Sark’s history has been varied and colourful: from early Celtic settlements, through adoption by the Roman Empire to St Magloire’s establishment of a monastery in the 6th century, there has been more or less continual occupation in some shape or form from early times. Part of the Duchy of Normandy, Sark became subject to the English crown on 1066 when William, Duke of Normandy became king of England. A 1274 census recorded a population of more than 400, but the Black Death saw a decline. In 1530 Rabelais wrote that Sark was an island of thieves, murderers, brigands and assassins.
In 1565 Helier de Carteret, the seigneur of St. Ouen in Jersey, was granted Sark in perpetuity by Elizabeth I. The island was divided into 40 farms, known as tenements which survive to the present day. One of the tenements included the site of St Magloire’s ruined monastery and was called “la Moinerie” in recognition of its previous monastic status. The development of the silver mines in 1834 raised Sark’s profile in the outside world, although by 1847 the mines had failed. Tourism, by the wealthy and fashionable, began to develop from this point.France’s great author and poet, Victor Hugo, was a frequent visitor during his Channel Islands’ exile from 1852-1870, as was the poet Charles Swinburne in the second half of the nineteenth century. At the beginning of the twentieth century a colony of artists, authors and poets had become established, lured by Sark’s beauty and seclusion. From this time English began to assert itself as the island’s spoken language, gradually replacing the Sark French which is still spoken by a few islanders today.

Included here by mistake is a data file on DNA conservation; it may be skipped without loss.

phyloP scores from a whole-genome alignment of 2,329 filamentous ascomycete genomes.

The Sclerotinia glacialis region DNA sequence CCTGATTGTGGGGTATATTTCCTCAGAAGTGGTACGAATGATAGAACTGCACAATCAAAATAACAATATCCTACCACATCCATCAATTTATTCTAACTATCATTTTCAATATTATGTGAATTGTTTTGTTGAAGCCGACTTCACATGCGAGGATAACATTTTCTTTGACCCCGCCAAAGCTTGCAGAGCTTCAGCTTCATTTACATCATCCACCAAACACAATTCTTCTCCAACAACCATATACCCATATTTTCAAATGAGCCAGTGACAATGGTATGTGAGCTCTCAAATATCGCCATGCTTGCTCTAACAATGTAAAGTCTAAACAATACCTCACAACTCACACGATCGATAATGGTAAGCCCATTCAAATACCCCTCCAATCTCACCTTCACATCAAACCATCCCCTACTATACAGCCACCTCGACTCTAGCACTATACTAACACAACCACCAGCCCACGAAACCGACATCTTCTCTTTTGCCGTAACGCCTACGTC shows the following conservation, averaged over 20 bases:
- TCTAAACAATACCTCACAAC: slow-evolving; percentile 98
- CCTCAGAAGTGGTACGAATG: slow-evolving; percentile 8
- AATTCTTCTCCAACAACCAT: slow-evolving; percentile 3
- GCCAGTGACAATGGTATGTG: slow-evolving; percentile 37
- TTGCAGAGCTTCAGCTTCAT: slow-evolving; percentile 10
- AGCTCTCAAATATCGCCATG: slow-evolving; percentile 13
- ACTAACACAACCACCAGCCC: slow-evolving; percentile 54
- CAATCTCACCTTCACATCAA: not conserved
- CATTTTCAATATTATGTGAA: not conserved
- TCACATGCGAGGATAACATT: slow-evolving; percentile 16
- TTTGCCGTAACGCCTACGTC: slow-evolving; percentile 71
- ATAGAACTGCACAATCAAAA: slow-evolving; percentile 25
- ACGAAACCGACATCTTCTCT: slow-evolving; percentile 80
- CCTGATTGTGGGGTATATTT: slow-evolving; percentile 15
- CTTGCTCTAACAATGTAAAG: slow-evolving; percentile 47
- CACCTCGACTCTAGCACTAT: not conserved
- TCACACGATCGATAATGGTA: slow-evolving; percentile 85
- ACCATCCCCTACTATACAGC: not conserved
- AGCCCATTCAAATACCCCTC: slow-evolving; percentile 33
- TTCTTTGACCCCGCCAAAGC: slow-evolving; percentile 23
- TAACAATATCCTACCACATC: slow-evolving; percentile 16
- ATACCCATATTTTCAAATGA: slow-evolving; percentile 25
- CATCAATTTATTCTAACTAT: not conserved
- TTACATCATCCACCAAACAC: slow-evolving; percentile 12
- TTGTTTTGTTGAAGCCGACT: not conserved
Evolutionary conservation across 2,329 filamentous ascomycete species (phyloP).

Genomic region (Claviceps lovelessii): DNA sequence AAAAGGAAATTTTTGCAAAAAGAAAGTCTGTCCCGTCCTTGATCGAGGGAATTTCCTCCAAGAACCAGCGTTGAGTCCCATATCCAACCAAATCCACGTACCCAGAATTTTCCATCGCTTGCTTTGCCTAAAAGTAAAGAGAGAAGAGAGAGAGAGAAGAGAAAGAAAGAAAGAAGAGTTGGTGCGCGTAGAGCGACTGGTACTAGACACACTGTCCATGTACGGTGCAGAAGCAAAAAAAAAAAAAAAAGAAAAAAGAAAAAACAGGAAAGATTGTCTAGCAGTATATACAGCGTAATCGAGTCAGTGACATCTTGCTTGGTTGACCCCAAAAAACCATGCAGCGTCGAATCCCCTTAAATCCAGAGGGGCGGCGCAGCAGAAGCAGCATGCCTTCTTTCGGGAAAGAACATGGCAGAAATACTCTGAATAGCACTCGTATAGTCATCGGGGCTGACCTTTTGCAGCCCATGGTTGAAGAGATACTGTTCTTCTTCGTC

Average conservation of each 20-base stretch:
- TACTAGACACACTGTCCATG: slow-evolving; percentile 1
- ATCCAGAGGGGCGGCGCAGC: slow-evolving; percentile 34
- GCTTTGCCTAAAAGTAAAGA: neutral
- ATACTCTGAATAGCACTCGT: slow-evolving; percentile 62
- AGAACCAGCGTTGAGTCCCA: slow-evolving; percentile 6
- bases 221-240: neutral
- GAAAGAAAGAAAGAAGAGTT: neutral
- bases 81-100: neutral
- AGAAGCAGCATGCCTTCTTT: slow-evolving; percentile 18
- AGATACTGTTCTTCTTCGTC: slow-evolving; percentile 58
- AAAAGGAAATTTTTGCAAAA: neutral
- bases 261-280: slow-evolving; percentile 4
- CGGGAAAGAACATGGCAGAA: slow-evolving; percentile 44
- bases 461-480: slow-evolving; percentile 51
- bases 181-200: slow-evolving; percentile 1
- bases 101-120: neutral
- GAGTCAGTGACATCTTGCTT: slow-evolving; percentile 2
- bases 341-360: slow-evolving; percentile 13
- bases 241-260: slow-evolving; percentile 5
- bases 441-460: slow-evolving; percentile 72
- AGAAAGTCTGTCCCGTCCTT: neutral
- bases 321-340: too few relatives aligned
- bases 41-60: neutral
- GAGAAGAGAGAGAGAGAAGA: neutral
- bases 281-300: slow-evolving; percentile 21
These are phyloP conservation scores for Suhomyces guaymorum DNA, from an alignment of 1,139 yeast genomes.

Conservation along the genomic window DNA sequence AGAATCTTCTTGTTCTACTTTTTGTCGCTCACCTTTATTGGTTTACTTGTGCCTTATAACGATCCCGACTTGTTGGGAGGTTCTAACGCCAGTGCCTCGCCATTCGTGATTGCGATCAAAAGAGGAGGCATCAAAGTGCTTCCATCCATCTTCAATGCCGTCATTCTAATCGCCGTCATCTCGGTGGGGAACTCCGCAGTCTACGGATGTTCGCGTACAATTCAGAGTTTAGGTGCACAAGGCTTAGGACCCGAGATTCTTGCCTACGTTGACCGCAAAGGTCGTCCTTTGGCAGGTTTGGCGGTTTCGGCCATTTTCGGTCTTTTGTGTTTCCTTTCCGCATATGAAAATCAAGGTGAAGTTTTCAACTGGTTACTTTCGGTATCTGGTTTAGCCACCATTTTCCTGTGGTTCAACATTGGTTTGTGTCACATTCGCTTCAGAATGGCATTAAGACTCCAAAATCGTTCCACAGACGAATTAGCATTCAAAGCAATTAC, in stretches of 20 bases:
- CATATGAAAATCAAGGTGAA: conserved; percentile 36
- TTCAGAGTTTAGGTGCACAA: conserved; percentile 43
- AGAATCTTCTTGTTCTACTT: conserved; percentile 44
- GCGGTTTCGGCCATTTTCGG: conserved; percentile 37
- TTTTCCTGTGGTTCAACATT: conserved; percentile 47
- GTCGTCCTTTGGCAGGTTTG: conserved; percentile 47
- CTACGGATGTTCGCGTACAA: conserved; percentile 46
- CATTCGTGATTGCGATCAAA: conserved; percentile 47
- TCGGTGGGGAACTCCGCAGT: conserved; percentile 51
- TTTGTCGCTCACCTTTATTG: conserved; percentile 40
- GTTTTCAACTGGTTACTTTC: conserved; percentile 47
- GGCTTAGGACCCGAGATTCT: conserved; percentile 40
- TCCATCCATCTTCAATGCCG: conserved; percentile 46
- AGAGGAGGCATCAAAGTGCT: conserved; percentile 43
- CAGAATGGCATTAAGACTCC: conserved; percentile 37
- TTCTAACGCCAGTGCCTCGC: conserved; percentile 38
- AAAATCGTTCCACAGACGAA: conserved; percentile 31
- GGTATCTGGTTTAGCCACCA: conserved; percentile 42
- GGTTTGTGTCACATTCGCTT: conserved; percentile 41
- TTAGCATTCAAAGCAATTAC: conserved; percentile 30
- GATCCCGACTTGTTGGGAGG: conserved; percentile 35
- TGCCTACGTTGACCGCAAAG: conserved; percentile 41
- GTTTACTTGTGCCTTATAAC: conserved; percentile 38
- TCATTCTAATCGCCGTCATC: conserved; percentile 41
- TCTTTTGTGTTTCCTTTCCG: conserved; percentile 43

During the war years from 1940-1945 the island was occupied and the legend of the Dame of Sark was born. Mains electricity was introduced onto the island in 1948 and was resisted by some until the lure of television won them over. Horses no longer had to make the steep ascent up Harbour Hill when the tractor-drawn bus was introduced in 1975. In 1951 the film “Appointment with Venus”, starring David Niven, was made on Sark and in 1986 the four-part Channel Four television series of the book, Mr Pye. Its author, Mervyn Peake, lived on the island before the war.
In 2008 the old system of government where each tenement owner sat in the island’s parliament, Chief Pleas, was replaced by a completely elected 28 seat assembly.